“I checked in with his blog every day just in case he’d spotted any anomalies Public Health Scotland might have missed. He was my go-to. He was fantastic. Nicola met him and I messaged him privately to thank him. He’s a wee star and, to my knowledge, he was never wrong.”

Freeman adds: “Not only was he really good at crunching the numbers, he was great at communicating them to people who aren’t good at numbers. That is the essence of public service.”





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Jeane Freeman: ‘Substituting argument for insult takes us nowhere’



My first meeting with Jeane Freeman – at a Burns Supper in Glasgow in 2005 – didn’t begin well. The right-wing newspaper for which I then worked had carried a story the previous week with the heading “Jack McConnell’s Lesbian Love Triangle”. Freeman and her partner were both senior civil servants in Scotland’s Labour administration and the paper felt they were thus fair game for taking at a tilt at a lefty government.

The days when such a heading would have been considered acceptable by any media outlet have long since gone but it remains to Freeman’s eternal credit that she felt able to forgive, if not forget. Yet, traces of some wretched, old habits remain in Scottish public life.

Freeman says: “Look, when you stand for election and accept the responsibilities that come with ministerial office you accept that you’ll be scrutinised and criticised and that some of it will be unfair. And, to be honest, I’d been given a fairly easy ride when I was Secretary for Social Security. People liked what we were doing and the way we were going about it, mainly by seeking broad consensus beyond party lines to future-proof it from any subsequent interference.

“But the health brief was a different matter entirely. Intellectually, you kind of sense that it’s coming down the pipe, but nothing really prepares you for the reality of it. No matter what and no matter who, the health job is one of the hardest jobs in any government. It’s only right that it’s scrutinised and analysed much more closely, but what isn’t right is when it gets personal and you get objectified.”

Long before she’d become a government advisor, Freeman had gained a formidable track record in delivering ground-breaking social initiatives. She was founder and CEO of Apex Scotland, a remarkable organisation which, for 30 years, has worked with people with criminal convictions, enabling them to gain the skills and training to gain employment and break damaging patterns of behaviour. Later she would become a founding member of the Women for Independence group which brought many women who had previously been disengaged into political activism.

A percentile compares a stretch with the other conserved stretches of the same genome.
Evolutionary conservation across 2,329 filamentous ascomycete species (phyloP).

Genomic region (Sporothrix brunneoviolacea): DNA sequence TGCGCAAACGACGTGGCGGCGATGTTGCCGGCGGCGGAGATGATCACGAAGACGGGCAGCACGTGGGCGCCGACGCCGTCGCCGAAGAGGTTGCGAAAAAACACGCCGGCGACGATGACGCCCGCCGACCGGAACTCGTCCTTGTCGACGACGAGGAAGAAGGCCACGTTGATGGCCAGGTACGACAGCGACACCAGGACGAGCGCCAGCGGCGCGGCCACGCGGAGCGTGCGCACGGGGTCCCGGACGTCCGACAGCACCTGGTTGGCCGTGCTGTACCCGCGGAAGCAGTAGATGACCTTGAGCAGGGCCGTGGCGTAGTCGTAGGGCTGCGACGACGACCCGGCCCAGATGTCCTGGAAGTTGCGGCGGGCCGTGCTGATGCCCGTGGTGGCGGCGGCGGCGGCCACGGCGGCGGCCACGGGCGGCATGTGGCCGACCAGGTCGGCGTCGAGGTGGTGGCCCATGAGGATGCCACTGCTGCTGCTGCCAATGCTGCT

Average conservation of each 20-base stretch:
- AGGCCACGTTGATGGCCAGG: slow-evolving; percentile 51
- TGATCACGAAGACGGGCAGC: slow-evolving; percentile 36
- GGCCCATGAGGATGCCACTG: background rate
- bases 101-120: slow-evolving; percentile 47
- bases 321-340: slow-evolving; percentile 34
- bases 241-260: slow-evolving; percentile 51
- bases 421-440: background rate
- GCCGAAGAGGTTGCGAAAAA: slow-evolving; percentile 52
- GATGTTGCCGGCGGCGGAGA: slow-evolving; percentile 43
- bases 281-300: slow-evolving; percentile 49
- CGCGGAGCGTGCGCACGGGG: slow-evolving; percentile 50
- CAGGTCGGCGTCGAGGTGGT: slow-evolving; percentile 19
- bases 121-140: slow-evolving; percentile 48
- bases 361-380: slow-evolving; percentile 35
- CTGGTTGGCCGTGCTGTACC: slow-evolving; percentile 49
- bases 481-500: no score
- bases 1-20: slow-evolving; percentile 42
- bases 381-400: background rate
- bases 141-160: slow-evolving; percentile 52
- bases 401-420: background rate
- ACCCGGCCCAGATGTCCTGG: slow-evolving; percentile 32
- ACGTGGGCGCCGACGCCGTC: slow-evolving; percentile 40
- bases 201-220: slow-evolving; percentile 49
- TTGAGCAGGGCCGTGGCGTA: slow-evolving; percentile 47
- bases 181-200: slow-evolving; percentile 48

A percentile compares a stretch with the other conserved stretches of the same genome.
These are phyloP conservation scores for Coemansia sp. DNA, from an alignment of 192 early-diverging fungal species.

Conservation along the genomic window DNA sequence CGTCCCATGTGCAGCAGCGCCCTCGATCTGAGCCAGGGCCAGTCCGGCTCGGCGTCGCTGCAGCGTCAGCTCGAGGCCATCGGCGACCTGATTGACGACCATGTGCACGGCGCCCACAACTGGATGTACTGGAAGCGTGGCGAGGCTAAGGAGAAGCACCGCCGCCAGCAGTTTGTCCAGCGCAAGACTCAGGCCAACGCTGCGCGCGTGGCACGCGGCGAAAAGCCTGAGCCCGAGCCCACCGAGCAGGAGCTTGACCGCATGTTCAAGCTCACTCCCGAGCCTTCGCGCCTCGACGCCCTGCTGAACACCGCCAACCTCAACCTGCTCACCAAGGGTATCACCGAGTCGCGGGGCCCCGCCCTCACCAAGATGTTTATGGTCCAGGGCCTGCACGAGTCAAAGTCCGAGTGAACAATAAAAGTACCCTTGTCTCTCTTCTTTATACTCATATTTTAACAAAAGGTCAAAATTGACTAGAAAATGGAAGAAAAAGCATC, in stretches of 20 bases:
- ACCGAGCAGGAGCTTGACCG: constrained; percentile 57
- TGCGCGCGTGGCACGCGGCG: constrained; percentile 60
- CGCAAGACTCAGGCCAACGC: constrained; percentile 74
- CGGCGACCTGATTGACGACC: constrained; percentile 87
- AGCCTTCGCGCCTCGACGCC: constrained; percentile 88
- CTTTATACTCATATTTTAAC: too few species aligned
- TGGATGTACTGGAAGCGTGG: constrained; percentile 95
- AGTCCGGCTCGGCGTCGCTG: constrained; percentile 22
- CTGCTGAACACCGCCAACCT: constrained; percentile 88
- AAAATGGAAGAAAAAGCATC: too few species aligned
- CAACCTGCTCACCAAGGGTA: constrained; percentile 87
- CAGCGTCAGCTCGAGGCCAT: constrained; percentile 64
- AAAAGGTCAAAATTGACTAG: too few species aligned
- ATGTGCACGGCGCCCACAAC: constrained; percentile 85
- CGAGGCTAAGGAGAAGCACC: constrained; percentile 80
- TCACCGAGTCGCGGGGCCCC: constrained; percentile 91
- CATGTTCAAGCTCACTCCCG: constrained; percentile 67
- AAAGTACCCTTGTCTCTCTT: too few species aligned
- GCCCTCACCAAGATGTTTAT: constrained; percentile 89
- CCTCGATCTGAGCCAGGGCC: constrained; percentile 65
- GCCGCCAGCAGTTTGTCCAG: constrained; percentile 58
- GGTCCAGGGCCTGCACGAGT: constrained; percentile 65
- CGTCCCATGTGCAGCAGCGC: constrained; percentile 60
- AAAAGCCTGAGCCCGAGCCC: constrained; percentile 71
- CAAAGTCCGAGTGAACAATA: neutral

None of this though, spared her from a slew of infantile comment about her appearance. She says: “Making disparaging remarks about my looks as an indicator of whether I can be a good health secretary, or not, is outrageous. And women do get it much more than men. None of my male predecessors could ever have been mistaken for George Clooney, but no one ever commented on their looks or appearance.

“They are substituting argument and debate for insult and it takes us nowhere. And, yes, it hurts and it hurts those who love you. At times I thought of my great nieces and great nephew who are super-proud of their auntie and I’m thinking, ‘they’re going to think politics is horrible and I don’t want them to think that. I want them to be politically engaged.

“Young people so need to be engaged perhaps more now than at any other time. But they’re looking at their auntie who’s getting pelters for the lines in her face and the size of her bum and what she’s wearing: it’s preposterous. And they must be thinking, ‘well, I’m not doing that’. So, there’s a real democratic issue in this. Women’s voices need to be heard. That’s fundamental. 

“Elected politics is all about the voter handing you their power in trust for a set period of time, so you need them to be engaged enough to decide whether it’s you they’re going to hand that power to. But if that world looks like a cesspit then why would they bother? And that’s frighteningly dangerous because it leaves the field open to extremists and darker forces.”

And, while she was gratified about how opposition politicians and the press conducted themselves during the pandemic, some tribal instincts were still at play. Perhaps the most egregious example came when the political commentator, Angela Haggerty – a single mum of a new-born baby who was shielding during the pandemic – took to Twitter to highlight some concerns about food-delivery provision. Freeman took up her case, but mainly as a means to ironing out wrinkles in the system for others in similar situations.

Her intervention led to Ruth Davidson, then the Scottish Tory leader, making cheap publicity from mocking the situation, suggesting that Freeman had only acted because Haggerty was a well-known supporter of independence.

“That situation was deliberately misunderstood.

“Some people put a spin on it for nefarious reasons. I didn’t know Angela, aside from her being a shielding, new, single mother, living alone and cut off. Many others were in the same situation. It was important for me to get the message to them that I was listening and would do what I could to address any issues.”